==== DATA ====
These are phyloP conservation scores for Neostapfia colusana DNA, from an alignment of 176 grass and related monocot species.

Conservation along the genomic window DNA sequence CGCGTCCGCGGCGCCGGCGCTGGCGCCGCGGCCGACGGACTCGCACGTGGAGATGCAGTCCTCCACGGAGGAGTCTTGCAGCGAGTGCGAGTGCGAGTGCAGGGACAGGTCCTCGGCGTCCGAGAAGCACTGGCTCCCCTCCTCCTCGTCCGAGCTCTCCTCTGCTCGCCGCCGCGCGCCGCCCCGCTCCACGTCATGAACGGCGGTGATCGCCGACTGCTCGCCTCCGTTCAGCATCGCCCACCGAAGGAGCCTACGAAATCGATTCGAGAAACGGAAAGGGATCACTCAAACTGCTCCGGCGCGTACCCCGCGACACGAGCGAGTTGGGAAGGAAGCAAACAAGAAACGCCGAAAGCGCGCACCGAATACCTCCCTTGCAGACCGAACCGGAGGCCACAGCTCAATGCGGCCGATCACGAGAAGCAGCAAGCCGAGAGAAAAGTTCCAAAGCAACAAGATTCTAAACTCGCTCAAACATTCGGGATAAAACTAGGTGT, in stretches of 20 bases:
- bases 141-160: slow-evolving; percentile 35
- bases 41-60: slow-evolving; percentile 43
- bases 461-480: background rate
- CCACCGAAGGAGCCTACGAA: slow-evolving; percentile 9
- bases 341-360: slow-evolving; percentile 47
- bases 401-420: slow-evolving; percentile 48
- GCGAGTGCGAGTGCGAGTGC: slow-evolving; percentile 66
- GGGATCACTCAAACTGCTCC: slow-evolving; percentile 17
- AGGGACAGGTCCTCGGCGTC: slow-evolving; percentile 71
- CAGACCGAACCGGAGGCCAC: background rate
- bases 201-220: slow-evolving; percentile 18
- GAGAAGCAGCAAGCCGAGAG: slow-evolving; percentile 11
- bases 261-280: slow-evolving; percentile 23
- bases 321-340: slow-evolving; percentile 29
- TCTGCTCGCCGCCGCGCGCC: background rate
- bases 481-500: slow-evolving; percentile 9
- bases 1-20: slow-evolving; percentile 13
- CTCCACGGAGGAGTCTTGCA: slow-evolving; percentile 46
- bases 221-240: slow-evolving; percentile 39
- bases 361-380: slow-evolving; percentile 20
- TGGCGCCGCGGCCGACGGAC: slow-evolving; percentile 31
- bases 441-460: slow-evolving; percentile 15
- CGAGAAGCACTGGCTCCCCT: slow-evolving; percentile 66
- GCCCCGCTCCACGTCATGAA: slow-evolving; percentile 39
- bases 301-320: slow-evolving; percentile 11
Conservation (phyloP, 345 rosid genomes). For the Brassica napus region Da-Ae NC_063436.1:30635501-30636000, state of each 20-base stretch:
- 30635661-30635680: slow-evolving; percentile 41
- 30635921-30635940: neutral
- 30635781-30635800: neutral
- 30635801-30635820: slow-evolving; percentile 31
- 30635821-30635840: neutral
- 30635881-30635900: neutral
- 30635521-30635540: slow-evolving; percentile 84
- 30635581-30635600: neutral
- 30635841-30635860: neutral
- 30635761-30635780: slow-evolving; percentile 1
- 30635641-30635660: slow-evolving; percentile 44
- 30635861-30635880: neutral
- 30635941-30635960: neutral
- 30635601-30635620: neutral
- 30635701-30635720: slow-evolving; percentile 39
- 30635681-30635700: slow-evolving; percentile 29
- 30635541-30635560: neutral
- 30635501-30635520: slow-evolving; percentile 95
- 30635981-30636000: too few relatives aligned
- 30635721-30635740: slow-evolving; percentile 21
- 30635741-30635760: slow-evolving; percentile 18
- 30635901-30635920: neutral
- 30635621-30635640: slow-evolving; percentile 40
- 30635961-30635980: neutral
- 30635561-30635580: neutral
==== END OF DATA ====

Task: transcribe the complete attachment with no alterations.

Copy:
These are phyloP conservation scores for Neostapfia colusana DNA, from an alignment of 176 grass and related monocot species.

Conservation along the genomic window DNA sequence CGCGTCCGCGGCGCCGGCGCTGGCGCCGCGGCCGACGGACTCGCACGTGGAGATGCAGTCCTCCACGGAGGAGTCTTGCAGCGAGTGCGAGTGCGAGTGCAGGGACAGGTCCTCGGCGTCCGAGAAGCACTGGCTCCCCTCCTCCTCGTCCGAGCTCTCCTCTGCTCGCCGCCGCGCGCCGCCCCGCTCCACGTCATGAACGGCGGTGATCGCCGACTGCTCGCCTCCGTTCAGCATCGCCCACCGAAGGAGCCTACGAAATCGATTCGAGAAACGGAAAGGGATCACTCAAACTGCTCCGGCGCGTACCCCGCGACACGAGCGAGTTGGGAAGGAAGCAAACAAGAAACGCCGAAAGCGCGCACCGAATACCTCCCTTGCAGACCGAACCGGAGGCCACAGCTCAATGCGGCCGATCACGAGAAGCAGCAAGCCGAGAGAAAAGTTCCAAAGCAACAAGATTCTAAACTCGCTCAAACATTCGGGATAAAACTAGGTGT, in stretches of 20 bases:
- bases 141-160: slow-evolving; percentile 35
- bases 41-60: slow-evolving; percentile 43
- bases 461-480: background rate
- CCACCGAAGGAGCCTACGAA: slow-evolving; percentile 9
- bases 341-360: slow-evolving; percentile 47
- bases 401-420: slow-evolving; percentile 48
- GCGAGTGCGAGTGCGAGTGC: slow-evolving; percentile 66
- GGGATCACTCAAACTGCTCC: slow-evolving; percentile 17
- AGGGACAGGTCCTCGGCGTC: slow-evolving; percentile 71
- CAGACCGAACCGGAGGCCAC: background rate
- bases 201-220: slow-evolving; percentile 18
- GAGAAGCAGCAAGCCGAGAG: slow-evolving; percentile 11
- bases 261-280: slow-evolving; percentile 23
- bases 321-340: slow-evolving; percentile 29
- TCTGCTCGCCGCCGCGCGCC: background rate
- bases 481-500: slow-evolving; percentile 9
- bases 1-20: slow-evolving; percentile 13
- CTCCACGGAGGAGTCTTGCA: slow-evolving; percentile 46
- bases 221-240: slow-evolving; percentile 39
- bases 361-380: slow-evolving; percentile 20
- TGGCGCCGCGGCCGACGGAC: slow-evolving; percentile 31
- bases 441-460: slow-evolving; percentile 15
- CGAGAAGCACTGGCTCCCCT: slow-evolving; percentile 66
- GCCCCGCTCCACGTCATGAA: slow-evolving; percentile 39
- bases 301-320: slow-evolving; percentile 11
Conservation (phyloP, 345 rosid genomes). For the Brassica napus region Da-Ae NC_063436.1:30635501-30636000, state of each 20-base stretch:
- 30635661-30635680: slow-evolving; percentile 41
- 30635921-30635940: neutral
- 30635781-30635800: neutral
- 30635801-30635820: slow-evolving; percentile 31
- 30635821-30635840: neutral
- 30635881-30635900: neutral
- 30635521-30635540: slow-evolving; percentile 84
- 30635581-30635600: neutral
- 30635841-30635860: neutral
- 30635761-30635780: slow-evolving; percentile 1
- 30635641-30635660: slow-evolving; percentile 44
- 30635861-30635880: neutral
- 30635941-30635960: neutral
- 30635601-30635620: neutral
- 30635701-30635720: slow-evolving; percentile 39
- 30635681-30635700: slow-evolving; percentile 29
- 30635541-30635560: neutral
- 30635501-30635520: slow-evolving; percentile 95
- 30635981-30636000: too few relatives aligned
- 30635721-30635740: slow-evolving; percentile 21
- 30635741-30635760: slow-evolving; percentile 18
- 30635901-30635920: neutral
- 30635621-30635640: slow-evolving; percentile 40
- 30635961-30635980: neutral
- 30635561-30635580: neutral